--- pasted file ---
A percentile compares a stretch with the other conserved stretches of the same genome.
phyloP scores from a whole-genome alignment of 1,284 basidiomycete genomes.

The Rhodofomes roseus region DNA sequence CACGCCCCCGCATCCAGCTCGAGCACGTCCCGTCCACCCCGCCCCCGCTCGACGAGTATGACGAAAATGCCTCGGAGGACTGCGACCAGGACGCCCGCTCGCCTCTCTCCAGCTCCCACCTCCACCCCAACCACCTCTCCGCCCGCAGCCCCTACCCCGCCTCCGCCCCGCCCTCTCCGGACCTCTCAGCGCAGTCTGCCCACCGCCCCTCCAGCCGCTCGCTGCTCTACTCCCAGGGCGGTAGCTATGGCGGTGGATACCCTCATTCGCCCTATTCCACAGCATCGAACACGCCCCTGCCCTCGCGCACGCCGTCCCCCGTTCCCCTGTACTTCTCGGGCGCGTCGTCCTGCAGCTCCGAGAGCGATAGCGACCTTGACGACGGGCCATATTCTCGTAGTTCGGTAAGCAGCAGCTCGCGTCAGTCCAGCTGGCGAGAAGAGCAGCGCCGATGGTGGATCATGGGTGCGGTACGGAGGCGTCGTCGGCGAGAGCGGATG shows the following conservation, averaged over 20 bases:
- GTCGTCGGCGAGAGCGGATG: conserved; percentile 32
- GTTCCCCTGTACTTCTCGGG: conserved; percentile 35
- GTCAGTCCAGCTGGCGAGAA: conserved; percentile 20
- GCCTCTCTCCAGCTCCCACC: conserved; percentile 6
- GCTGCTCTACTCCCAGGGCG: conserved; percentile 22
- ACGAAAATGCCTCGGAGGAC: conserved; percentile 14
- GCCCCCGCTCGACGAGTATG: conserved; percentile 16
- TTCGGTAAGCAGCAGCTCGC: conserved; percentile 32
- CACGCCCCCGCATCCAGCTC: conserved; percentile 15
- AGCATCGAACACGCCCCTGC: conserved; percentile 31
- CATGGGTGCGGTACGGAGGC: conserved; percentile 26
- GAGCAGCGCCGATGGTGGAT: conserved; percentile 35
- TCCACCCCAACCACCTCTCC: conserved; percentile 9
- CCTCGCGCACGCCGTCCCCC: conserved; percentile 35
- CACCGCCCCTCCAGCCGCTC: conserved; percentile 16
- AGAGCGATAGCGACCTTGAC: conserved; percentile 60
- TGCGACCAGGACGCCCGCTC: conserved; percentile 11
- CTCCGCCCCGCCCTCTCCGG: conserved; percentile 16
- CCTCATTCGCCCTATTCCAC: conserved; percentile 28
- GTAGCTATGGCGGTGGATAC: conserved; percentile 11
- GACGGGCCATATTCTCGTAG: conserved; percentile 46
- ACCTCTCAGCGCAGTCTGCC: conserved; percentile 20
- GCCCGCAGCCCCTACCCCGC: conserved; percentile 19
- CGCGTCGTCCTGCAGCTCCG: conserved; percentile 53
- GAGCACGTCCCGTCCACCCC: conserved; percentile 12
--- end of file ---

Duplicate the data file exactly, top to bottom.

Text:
A percentile compares a stretch with the other conserved stretches of the same genome.
phyloP scores from a whole-genome alignment of 1,284 basidiomycete genomes.

The Rhodofomes roseus region DNA sequence CACGCCCCCGCATCCAGCTCGAGCACGTCCCGTCCACCCCGCCCCCGCTCGACGAGTATGACGAAAATGCCTCGGAGGACTGCGACCAGGACGCCCGCTCGCCTCTCTCCAGCTCCCACCTCCACCCCAACCACCTCTCCGCCCGCAGCCCCTACCCCGCCTCCGCCCCGCCCTCTCCGGACCTCTCAGCGCAGTCTGCCCACCGCCCCTCCAGCCGCTCGCTGCTCTACTCCCAGGGCGGTAGCTATGGCGGTGGATACCCTCATTCGCCCTATTCCACAGCATCGAACACGCCCCTGCCCTCGCGCACGCCGTCCCCCGTTCCCCTGTACTTCTCGGGCGCGTCGTCCTGCAGCTCCGAGAGCGATAGCGACCTTGACGACGGGCCATATTCTCGTAGTTCGGTAAGCAGCAGCTCGCGTCAGTCCAGCTGGCGAGAAGAGCAGCGCCGATGGTGGATCATGGGTGCGGTACGGAGGCGTCGTCGGCGAGAGCGGATG shows the following conservation, averaged over 20 bases:
- GTCGTCGGCGAGAGCGGATG: conserved; percentile 32
- GTTCCCCTGTACTTCTCGGG: conserved; percentile 35
- GTCAGTCCAGCTGGCGAGAA: conserved; percentile 20
- GCCTCTCTCCAGCTCCCACC: conserved; percentile 6
- GCTGCTCTACTCCCAGGGCG: conserved; percentile 22
- ACGAAAATGCCTCGGAGGAC: conserved; percentile 14
- GCCCCCGCTCGACGAGTATG: conserved; percentile 16
- TTCGGTAAGCAGCAGCTCGC: conserved; percentile 32
- CACGCCCCCGCATCCAGCTC: conserved; percentile 15
- AGCATCGAACACGCCCCTGC: conserved; percentile 31
- CATGGGTGCGGTACGGAGGC: conserved; percentile 26
- GAGCAGCGCCGATGGTGGAT: conserved; percentile 35
- TCCACCCCAACCACCTCTCC: conserved; percentile 9
- CCTCGCGCACGCCGTCCCCC: conserved; percentile 35
- CACCGCCCCTCCAGCCGCTC: conserved; percentile 16
- AGAGCGATAGCGACCTTGAC: conserved; percentile 60
- TGCGACCAGGACGCCCGCTC: conserved; percentile 11
- CTCCGCCCCGCCCTCTCCGG: conserved; percentile 16
- CCTCATTCGCCCTATTCCAC: conserved; percentile 28
- GTAGCTATGGCGGTGGATAC: conserved; percentile 11
- GACGGGCCATATTCTCGTAG: conserved; percentile 46
- ACCTCTCAGCGCAGTCTGCC: conserved; percentile 20
- GCCCGCAGCCCCTACCCCGC: conserved; percentile 19
- CGCGTCGTCCTGCAGCTCCG: conserved; percentile 53
- GAGCACGTCCCGTCCACCCC: conserved; percentile 12